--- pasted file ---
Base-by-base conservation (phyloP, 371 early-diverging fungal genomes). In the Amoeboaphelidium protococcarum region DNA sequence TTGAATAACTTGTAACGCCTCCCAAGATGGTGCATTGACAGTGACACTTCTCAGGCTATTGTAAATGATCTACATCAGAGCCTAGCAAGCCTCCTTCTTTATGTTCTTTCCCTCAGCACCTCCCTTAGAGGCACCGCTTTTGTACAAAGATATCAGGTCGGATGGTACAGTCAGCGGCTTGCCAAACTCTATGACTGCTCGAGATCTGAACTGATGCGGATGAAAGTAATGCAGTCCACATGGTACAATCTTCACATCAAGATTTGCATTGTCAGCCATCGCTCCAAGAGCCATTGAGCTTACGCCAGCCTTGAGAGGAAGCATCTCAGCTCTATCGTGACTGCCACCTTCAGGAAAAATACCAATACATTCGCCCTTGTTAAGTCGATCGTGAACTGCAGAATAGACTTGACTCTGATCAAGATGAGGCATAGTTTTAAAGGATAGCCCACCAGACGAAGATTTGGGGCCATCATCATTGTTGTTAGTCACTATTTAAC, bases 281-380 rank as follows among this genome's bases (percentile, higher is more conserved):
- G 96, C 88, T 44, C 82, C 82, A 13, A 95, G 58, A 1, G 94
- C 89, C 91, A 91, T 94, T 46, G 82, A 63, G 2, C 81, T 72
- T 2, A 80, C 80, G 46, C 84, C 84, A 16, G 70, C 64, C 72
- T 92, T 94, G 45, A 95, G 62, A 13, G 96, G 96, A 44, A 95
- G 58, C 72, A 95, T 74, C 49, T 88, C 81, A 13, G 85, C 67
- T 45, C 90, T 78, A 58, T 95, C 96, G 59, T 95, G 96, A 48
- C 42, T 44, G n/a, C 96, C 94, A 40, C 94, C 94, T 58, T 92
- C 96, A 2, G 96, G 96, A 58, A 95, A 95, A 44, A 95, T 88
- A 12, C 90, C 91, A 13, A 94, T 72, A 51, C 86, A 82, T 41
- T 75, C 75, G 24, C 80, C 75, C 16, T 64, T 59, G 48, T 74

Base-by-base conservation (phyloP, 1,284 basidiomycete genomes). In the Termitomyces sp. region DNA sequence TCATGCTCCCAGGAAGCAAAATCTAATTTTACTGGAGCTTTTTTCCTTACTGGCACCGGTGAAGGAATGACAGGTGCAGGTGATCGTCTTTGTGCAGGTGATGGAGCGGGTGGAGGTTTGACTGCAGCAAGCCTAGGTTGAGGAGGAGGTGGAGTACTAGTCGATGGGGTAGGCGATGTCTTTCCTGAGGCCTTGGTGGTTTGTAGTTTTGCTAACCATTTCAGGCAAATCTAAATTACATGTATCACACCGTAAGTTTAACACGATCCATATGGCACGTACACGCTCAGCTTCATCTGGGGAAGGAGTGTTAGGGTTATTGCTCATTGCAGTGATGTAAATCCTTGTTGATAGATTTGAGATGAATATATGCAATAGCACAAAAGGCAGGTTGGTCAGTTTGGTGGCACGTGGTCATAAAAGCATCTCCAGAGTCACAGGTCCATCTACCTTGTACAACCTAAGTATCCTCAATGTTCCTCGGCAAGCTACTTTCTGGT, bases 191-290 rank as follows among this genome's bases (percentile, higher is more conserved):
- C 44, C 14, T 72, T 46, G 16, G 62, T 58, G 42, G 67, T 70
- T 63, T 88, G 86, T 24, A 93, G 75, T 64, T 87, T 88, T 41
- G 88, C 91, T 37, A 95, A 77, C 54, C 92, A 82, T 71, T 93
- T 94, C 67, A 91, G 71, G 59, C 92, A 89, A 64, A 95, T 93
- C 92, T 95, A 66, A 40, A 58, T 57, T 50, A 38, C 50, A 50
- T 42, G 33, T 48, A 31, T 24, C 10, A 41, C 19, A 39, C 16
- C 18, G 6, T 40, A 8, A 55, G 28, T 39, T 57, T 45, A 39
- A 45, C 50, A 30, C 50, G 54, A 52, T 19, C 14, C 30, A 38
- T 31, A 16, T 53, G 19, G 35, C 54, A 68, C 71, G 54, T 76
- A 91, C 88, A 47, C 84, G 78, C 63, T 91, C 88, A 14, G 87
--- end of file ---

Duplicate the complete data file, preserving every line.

Base-by-base conservation (phyloP, 371 early-diverging fungal genomes). In the Amoeboaphelidium protococcarum region DNA sequence TTGAATAACTTGTAACGCCTCCCAAGATGGTGCATTGACAGTGACACTTCTCAGGCTATTGTAAATGATCTACATCAGAGCCTAGCAAGCCTCCTTCTTTATGTTCTTTCCCTCAGCACCTCCCTTAGAGGCACCGCTTTTGTACAAAGATATCAGGTCGGATGGTACAGTCAGCGGCTTGCCAAACTCTATGACTGCTCGAGATCTGAACTGATGCGGATGAAAGTAATGCAGTCCACATGGTACAATCTTCACATCAAGATTTGCATTGTCAGCCATCGCTCCAAGAGCCATTGAGCTTACGCCAGCCTTGAGAGGAAGCATCTCAGCTCTATCGTGACTGCCACCTTCAGGAAAAATACCAATACATTCGCCCTTGTTAAGTCGATCGTGAACTGCAGAATAGACTTGACTCTGATCAAGATGAGGCATAGTTTTAAAGGATAGCCCACCAGACGAAGATTTGGGGCCATCATCATTGTTGTTAGTCACTATTTAAC, bases 281-380 rank as follows among this genome's bases (percentile, higher is more conserved):
- G 96, C 88, T 44, C 82, C 82, A 13, A 95, G 58, A 1, G 94
- C 89, C 91, A 91, T 94, T 46, G 82, A 63, G 2, C 81, T 72
- T 2, A 80, C 80, G 46, C 84, C 84, A 16, G 70, C 64, C 72
- T 92, T 94, G 45, A 95, G 62, A 13, G 96, G 96, A 44, A 95
- G 58, C 72, A 95, T 74, C 49, T 88, C 81, A 13, G 85, C 67
- T 45, C 90, T 78, A 58, T 95, C 96, G 59, T 95, G 96, A 48
- C 42, T 44, G n/a, C 96, C 94, A 40, C 94, C 94, T 58, T 92
- C 96, A 2, G 96, G 96, A 58, A 95, A 95, A 44, A 95, T 88
- A 12, C 90, C 91, A 13, A 94, T 72, A 51, C 86, A 82, T 41
- T 75, C 75, G 24, C 80, C 75, C 16, T 64, T 59, G 48, T 74

Base-by-base conservation (phyloP, 1,284 basidiomycete genomes). In the Termitomyces sp. region DNA sequence TCATGCTCCCAGGAAGCAAAATCTAATTTTACTGGAGCTTTTTTCCTTACTGGCACCGGTGAAGGAATGACAGGTGCAGGTGATCGTCTTTGTGCAGGTGATGGAGCGGGTGGAGGTTTGACTGCAGCAAGCCTAGGTTGAGGAGGAGGTGGAGTACTAGTCGATGGGGTAGGCGATGTCTTTCCTGAGGCCTTGGTGGTTTGTAGTTTTGCTAACCATTTCAGGCAAATCTAAATTACATGTATCACACCGTAAGTTTAACACGATCCATATGGCACGTACACGCTCAGCTTCATCTGGGGAAGGAGTGTTAGGGTTATTGCTCATTGCAGTGATGTAAATCCTTGTTGATAGATTTGAGATGAATATATGCAATAGCACAAAAGGCAGGTTGGTCAGTTTGGTGGCACGTGGTCATAAAAGCATCTCCAGAGTCACAGGTCCATCTACCTTGTACAACCTAAGTATCCTCAATGTTCCTCGGCAAGCTACTTTCTGGT, bases 191-290 rank as follows among this genome's bases (percentile, higher is more conserved):
- C 44, C 14, T 72, T 46, G 16, G 62, T 58, G 42, G 67, T 70
- T 63, T 88, G 86, T 24, A 93, G 75, T 64, T 87, T 88, T 41
- G 88, C 91, T 37, A 95, A 77, C 54, C 92, A 82, T 71, T 93
- T 94, C 67, A 91, G 71, G 59, C 92, A 89, A 64, A 95, T 93
- C 92, T 95, A 66, A 40, A 58, T 57, T 50, A 38, C 50, A 50
- T 42, G 33, T 48, A 31, T 24, C 10, A 41, C 19, A 39, C 16
- C 18, G 6, T 40, A 8, A 55, G 28, T 39, T 57, T 45, A 39
- A 45, C 50, A 30, C 50, G 54, A 52, T 19, C 14, C 30, A 38
- T 31, A 16, T 53, G 19, G 35, C 54, A 68, C 71, G 54, T 76
- A 91, C 88, A 47, C 84, G 78, C 63, T 91, C 88, A 14, G 87